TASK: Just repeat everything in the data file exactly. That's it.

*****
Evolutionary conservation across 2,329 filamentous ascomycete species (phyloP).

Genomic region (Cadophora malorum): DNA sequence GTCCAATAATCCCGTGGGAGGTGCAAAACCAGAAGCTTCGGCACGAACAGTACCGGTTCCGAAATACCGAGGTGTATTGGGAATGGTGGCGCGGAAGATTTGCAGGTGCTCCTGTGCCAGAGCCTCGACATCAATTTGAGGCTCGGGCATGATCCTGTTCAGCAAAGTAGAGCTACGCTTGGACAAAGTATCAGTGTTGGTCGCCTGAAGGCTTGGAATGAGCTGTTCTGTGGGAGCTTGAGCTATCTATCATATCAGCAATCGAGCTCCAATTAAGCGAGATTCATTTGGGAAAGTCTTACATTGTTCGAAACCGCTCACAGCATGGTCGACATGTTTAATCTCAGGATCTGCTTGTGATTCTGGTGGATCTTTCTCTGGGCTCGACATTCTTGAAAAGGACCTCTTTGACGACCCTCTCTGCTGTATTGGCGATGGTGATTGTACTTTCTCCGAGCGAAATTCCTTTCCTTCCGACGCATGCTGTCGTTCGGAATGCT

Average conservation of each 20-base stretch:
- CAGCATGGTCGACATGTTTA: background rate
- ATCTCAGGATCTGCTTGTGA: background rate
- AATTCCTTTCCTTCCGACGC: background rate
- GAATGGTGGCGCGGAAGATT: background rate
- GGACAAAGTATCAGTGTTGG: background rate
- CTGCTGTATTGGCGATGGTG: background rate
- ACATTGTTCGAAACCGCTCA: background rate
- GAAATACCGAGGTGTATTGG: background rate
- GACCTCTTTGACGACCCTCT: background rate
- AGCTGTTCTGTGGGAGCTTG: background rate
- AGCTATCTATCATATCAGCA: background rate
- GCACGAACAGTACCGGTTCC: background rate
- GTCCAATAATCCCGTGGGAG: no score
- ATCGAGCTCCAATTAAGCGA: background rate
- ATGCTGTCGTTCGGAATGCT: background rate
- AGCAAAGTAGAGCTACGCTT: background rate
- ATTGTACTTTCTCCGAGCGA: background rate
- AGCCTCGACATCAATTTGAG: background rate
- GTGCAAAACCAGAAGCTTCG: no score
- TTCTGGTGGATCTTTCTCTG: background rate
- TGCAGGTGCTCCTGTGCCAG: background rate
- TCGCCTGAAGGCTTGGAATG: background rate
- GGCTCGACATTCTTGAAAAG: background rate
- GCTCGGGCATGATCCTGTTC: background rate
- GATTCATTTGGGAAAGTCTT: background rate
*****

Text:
Evolutionary conservation across 2,329 filamentous ascomycete species (phyloP).

Genomic region (Cadophora malorum): DNA sequence GTCCAATAATCCCGTGGGAGGTGCAAAACCAGAAGCTTCGGCACGAACAGTACCGGTTCCGAAATACCGAGGTGTATTGGGAATGGTGGCGCGGAAGATTTGCAGGTGCTCCTGTGCCAGAGCCTCGACATCAATTTGAGGCTCGGGCATGATCCTGTTCAGCAAAGTAGAGCTACGCTTGGACAAAGTATCAGTGTTGGTCGCCTGAAGGCTTGGAATGAGCTGTTCTGTGGGAGCTTGAGCTATCTATCATATCAGCAATCGAGCTCCAATTAAGCGAGATTCATTTGGGAAAGTCTTACATTGTTCGAAACCGCTCACAGCATGGTCGACATGTTTAATCTCAGGATCTGCTTGTGATTCTGGTGGATCTTTCTCTGGGCTCGACATTCTTGAAAAGGACCTCTTTGACGACCCTCTCTGCTGTATTGGCGATGGTGATTGTACTTTCTCCGAGCGAAATTCCTTTCCTTCCGACGCATGCTGTCGTTCGGAATGCT

Average conservation of each 20-base stretch:
- CAGCATGGTCGACATGTTTA: background rate
- ATCTCAGGATCTGCTTGTGA: background rate
- AATTCCTTTCCTTCCGACGC: background rate
- GAATGGTGGCGCGGAAGATT: background rate
- GGACAAAGTATCAGTGTTGG: background rate
- CTGCTGTATTGGCGATGGTG: background rate
- ACATTGTTCGAAACCGCTCA: background rate
- GAAATACCGAGGTGTATTGG: background rate
- GACCTCTTTGACGACCCTCT: background rate
- AGCTGTTCTGTGGGAGCTTG: background rate
- AGCTATCTATCATATCAGCA: background rate
- GCACGAACAGTACCGGTTCC: background rate
- GTCCAATAATCCCGTGGGAG: no score
- ATCGAGCTCCAATTAAGCGA: background rate
- ATGCTGTCGTTCGGAATGCT: background rate
- AGCAAAGTAGAGCTACGCTT: background rate
- ATTGTACTTTCTCCGAGCGA: background rate
- AGCCTCGACATCAATTTGAG: background rate
- GTGCAAAACCAGAAGCTTCG: no score
- TTCTGGTGGATCTTTCTCTG: background rate
- TGCAGGTGCTCCTGTGCCAG: background rate
- TCGCCTGAAGGCTTGGAATG: background rate
- GGCTCGACATTCTTGAAAAG: background rate
- GCTCGGGCATGATCCTGTTC: background rate
- GATTCATTTGGGAAAGTCTT: background rate